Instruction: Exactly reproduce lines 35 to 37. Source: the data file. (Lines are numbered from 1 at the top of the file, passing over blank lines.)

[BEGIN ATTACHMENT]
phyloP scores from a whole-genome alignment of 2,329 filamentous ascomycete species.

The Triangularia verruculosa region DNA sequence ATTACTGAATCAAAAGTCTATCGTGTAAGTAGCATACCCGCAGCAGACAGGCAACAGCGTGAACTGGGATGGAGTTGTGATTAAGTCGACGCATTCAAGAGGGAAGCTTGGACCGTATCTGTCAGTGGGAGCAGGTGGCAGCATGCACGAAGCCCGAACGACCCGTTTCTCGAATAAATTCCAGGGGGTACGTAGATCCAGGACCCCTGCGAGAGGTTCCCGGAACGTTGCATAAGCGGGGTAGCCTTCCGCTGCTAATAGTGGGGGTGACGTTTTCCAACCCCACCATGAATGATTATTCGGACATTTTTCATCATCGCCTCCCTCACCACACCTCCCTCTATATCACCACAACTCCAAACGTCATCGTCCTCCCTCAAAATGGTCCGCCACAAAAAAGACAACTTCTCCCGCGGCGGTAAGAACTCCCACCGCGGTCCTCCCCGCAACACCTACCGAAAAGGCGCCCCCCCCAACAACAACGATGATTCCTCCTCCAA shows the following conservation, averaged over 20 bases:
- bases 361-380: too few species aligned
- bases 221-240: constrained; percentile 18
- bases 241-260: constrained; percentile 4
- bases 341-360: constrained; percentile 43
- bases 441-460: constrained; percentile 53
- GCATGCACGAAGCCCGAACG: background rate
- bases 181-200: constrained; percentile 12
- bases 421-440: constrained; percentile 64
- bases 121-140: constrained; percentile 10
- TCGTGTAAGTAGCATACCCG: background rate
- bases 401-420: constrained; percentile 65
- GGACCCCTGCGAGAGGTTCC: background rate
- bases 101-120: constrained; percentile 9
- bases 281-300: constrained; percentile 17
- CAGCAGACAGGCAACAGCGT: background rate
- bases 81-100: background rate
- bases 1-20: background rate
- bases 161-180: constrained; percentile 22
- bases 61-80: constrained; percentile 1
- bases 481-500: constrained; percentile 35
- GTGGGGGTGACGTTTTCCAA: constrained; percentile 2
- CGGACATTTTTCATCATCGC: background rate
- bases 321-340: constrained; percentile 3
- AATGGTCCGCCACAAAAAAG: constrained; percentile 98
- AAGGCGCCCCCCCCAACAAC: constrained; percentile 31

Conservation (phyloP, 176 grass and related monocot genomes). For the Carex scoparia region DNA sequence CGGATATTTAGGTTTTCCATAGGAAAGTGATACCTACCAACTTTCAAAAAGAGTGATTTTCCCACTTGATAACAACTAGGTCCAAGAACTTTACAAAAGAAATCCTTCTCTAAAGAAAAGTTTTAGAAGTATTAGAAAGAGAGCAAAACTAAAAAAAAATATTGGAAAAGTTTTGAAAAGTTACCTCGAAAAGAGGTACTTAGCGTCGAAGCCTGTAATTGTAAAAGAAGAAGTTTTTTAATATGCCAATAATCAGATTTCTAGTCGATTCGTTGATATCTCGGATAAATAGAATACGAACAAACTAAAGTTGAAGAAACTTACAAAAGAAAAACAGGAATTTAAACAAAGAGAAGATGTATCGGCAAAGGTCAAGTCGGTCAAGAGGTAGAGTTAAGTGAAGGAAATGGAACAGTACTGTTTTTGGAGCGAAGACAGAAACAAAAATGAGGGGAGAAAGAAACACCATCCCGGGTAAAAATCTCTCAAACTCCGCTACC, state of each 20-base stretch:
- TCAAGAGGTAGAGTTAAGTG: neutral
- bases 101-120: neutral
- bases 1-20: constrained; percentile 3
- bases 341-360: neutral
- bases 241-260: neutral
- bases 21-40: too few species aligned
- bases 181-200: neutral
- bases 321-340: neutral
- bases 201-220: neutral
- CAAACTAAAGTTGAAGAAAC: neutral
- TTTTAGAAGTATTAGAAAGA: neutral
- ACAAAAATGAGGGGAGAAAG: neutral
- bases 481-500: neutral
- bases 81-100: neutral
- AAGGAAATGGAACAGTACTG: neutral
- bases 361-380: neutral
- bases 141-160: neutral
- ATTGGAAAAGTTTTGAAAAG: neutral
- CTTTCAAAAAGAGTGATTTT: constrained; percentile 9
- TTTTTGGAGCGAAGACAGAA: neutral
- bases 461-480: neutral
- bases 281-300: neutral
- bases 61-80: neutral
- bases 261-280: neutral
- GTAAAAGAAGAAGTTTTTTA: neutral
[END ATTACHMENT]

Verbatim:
- bases 181-200: neutral
- bases 321-340: neutral
- bases 201-220: neutral